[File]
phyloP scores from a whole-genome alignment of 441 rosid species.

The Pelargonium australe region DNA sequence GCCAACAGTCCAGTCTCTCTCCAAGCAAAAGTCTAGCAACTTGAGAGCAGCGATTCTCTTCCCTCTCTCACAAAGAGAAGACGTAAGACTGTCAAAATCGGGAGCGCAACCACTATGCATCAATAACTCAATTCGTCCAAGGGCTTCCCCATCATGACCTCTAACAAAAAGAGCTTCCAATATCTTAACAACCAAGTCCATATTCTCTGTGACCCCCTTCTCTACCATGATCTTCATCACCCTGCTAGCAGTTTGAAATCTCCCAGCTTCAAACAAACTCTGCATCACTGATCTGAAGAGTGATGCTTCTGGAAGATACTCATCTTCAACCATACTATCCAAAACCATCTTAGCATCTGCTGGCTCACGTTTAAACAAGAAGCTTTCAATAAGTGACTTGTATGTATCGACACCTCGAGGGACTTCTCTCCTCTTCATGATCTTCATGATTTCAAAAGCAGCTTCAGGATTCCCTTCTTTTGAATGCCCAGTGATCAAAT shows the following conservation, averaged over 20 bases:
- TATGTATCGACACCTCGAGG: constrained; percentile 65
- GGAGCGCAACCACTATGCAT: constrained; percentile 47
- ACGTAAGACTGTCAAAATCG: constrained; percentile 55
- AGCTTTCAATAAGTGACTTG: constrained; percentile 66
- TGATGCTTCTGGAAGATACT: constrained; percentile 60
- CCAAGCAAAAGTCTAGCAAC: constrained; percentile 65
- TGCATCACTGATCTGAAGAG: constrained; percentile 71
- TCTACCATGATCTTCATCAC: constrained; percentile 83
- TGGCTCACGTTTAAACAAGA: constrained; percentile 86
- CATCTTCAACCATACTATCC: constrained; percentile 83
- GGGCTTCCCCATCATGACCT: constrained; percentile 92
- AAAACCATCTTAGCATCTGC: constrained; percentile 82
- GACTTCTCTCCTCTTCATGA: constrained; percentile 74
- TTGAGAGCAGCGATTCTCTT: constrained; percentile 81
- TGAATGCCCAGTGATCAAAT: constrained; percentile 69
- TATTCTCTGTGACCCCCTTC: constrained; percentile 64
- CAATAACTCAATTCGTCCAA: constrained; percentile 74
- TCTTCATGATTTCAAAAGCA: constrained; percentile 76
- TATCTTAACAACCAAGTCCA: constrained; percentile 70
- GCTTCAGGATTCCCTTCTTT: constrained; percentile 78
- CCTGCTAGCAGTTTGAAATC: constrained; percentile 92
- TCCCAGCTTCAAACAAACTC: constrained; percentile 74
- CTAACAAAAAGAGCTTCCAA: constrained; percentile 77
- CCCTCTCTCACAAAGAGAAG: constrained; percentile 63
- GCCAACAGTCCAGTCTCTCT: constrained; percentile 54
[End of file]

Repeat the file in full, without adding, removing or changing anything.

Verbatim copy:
phyloP scores from a whole-genome alignment of 441 rosid species.

The Pelargonium australe region DNA sequence GCCAACAGTCCAGTCTCTCTCCAAGCAAAAGTCTAGCAACTTGAGAGCAGCGATTCTCTTCCCTCTCTCACAAAGAGAAGACGTAAGACTGTCAAAATCGGGAGCGCAACCACTATGCATCAATAACTCAATTCGTCCAAGGGCTTCCCCATCATGACCTCTAACAAAAAGAGCTTCCAATATCTTAACAACCAAGTCCATATTCTCTGTGACCCCCTTCTCTACCATGATCTTCATCACCCTGCTAGCAGTTTGAAATCTCCCAGCTTCAAACAAACTCTGCATCACTGATCTGAAGAGTGATGCTTCTGGAAGATACTCATCTTCAACCATACTATCCAAAACCATCTTAGCATCTGCTGGCTCACGTTTAAACAAGAAGCTTTCAATAAGTGACTTGTATGTATCGACACCTCGAGGGACTTCTCTCCTCTTCATGATCTTCATGATTTCAAAAGCAGCTTCAGGATTCCCTTCTTTTGAATGCCCAGTGATCAAAT shows the following conservation, averaged over 20 bases:
- TATGTATCGACACCTCGAGG: constrained; percentile 65
- GGAGCGCAACCACTATGCAT: constrained; percentile 47
- ACGTAAGACTGTCAAAATCG: constrained; percentile 55
- AGCTTTCAATAAGTGACTTG: constrained; percentile 66
- TGATGCTTCTGGAAGATACT: constrained; percentile 60
- CCAAGCAAAAGTCTAGCAAC: constrained; percentile 65
- TGCATCACTGATCTGAAGAG: constrained; percentile 71
- TCTACCATGATCTTCATCAC: constrained; percentile 83
- TGGCTCACGTTTAAACAAGA: constrained; percentile 86
- CATCTTCAACCATACTATCC: constrained; percentile 83
- GGGCTTCCCCATCATGACCT: constrained; percentile 92
- AAAACCATCTTAGCATCTGC: constrained; percentile 82
- GACTTCTCTCCTCTTCATGA: constrained; percentile 74
- TTGAGAGCAGCGATTCTCTT: constrained; percentile 81
- TGAATGCCCAGTGATCAAAT: constrained; percentile 69
- TATTCTCTGTGACCCCCTTC: constrained; percentile 64
- CAATAACTCAATTCGTCCAA: constrained; percentile 74
- TCTTCATGATTTCAAAAGCA: constrained; percentile 76
- TATCTTAACAACCAAGTCCA: constrained; percentile 70
- GCTTCAGGATTCCCTTCTTT: constrained; percentile 78
- CCTGCTAGCAGTTTGAAATC: constrained; percentile 92
- TCCCAGCTTCAAACAAACTC: constrained; percentile 74
- CTAACAAAAAGAGCTTCCAA: constrained; percentile 77
- CCCTCTCTCACAAAGAGAAG: constrained; percentile 63
- GCCAACAGTCCAGTCTCTCT: constrained; percentile 54